Former Glories

On occasion, we all meet people that are an echo of their former greatness. Whilst I can accept that with age limitations do apply, particularly the laws of physics! It seems such a missed opportunity to not live fully irrespective of age. I’m sure that like me, you meet many that do. Retirement can seem like a fairly scary subject for some people. What on earth will they do with their time? Just endless rounds of golf and bridge? Well, I can assure you that the retirees that I advise all have very active lives, in fact most are more active than ever before. I’d argue that retirement is nothing to fear at all – infirmity however, well, that’s a different thing entirely.

A Vibrant Retirement

So any financial plan, should really be set up for a full and vibrant retirement, one that reflects what you wish to do and how you intend to spend your time. Of course things may change over time and for some, infirmity may become an unwelcome compatriot, so some thought also needs to be given to the “what if?” of this prospect…. Which may or may not occur.After all, even the Duke of Edinburgh has only just annoucned that he will “retire” later this year – and he’s 96 in a few weeks time! Financial planning is very much about taking a look into the future and making some changes now, if you don’t like what you see (albeit with loads of assumptions). It is never a sense of constantly trying to restart the glory days like Mindhorn. There are some things that need to grow, some that need to die and some that simply need to be tried.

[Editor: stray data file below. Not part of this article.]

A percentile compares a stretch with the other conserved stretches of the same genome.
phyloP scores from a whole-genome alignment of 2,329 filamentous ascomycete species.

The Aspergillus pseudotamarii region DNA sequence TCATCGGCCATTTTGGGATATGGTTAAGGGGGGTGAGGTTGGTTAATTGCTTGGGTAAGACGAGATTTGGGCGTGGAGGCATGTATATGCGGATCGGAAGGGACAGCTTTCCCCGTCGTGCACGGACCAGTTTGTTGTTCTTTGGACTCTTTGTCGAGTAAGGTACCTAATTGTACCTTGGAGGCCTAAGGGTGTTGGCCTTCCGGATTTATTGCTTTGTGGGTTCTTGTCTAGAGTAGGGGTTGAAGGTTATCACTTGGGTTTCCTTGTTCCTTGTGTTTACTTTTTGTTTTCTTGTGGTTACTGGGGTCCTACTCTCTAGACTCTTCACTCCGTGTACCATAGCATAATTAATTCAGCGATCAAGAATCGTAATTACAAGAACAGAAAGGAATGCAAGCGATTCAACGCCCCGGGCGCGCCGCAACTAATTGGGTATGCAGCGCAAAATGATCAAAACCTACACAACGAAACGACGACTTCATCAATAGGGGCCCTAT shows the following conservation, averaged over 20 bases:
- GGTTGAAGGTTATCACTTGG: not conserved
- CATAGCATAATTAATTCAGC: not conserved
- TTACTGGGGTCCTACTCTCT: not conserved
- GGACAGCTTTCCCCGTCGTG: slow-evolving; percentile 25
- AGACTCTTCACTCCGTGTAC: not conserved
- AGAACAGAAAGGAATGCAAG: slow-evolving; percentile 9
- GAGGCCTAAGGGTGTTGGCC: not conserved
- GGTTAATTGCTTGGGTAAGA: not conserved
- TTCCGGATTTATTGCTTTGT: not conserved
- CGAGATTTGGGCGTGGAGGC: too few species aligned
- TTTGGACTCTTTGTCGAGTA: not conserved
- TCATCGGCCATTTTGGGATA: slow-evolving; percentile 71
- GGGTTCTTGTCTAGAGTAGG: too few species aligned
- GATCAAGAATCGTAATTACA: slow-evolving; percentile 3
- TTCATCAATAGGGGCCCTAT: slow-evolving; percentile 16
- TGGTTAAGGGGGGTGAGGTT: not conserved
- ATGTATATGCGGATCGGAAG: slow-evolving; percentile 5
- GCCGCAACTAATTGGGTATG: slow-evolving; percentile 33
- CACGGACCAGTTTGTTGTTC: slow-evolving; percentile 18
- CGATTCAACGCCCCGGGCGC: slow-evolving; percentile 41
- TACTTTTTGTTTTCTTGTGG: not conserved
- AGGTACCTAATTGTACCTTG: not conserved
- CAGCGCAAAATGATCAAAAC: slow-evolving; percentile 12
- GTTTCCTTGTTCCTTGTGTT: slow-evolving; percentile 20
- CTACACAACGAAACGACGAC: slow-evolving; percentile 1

Here’s the trailer for Mindhorn. It makes a compelling pitch as a comedy, but sadly lacked the final punchline.

Dominic Thomas
Solomons IFA

You can read more articles about Pensions, Wealth Management, Retirement, Investments, Financial Planning and Estate Planning on my blog which gets updated every week. If you would like to talk to me about your personal wealth planning and how we can make you stay wealthier for longer then please get in touch by calling 08000 736 273 or email info@solomonsifa.co.uk

The Eye of Truth – Mindhorn2023-12-01T12:18:33+00:00

Assumption

Assumption

You will have probably heard the saying “assume – makes an ass of u and me”. Whilst this holds some truth, it naturally requires context. As financial planners, we make assumptions about the future all the time, but equally we review these on a regular basis.

Watergate Bay

Like most people, I have picked up the occasional parking fine in the course of my driving lifetime, most, on reflection, were fair. One more recent experience, where I paid and displayed, resulted in a fine as my ticket “wasn’t seen”. I didn’t keep the original ticket, (does anyone?) so I had no evidence to affirm my claim. Reluctantly I paid the fine, which left me with a fairly bitter feeling towards the car park at Watergate Bay in Cornwall and its fine dining (yes, I have an irrational streak).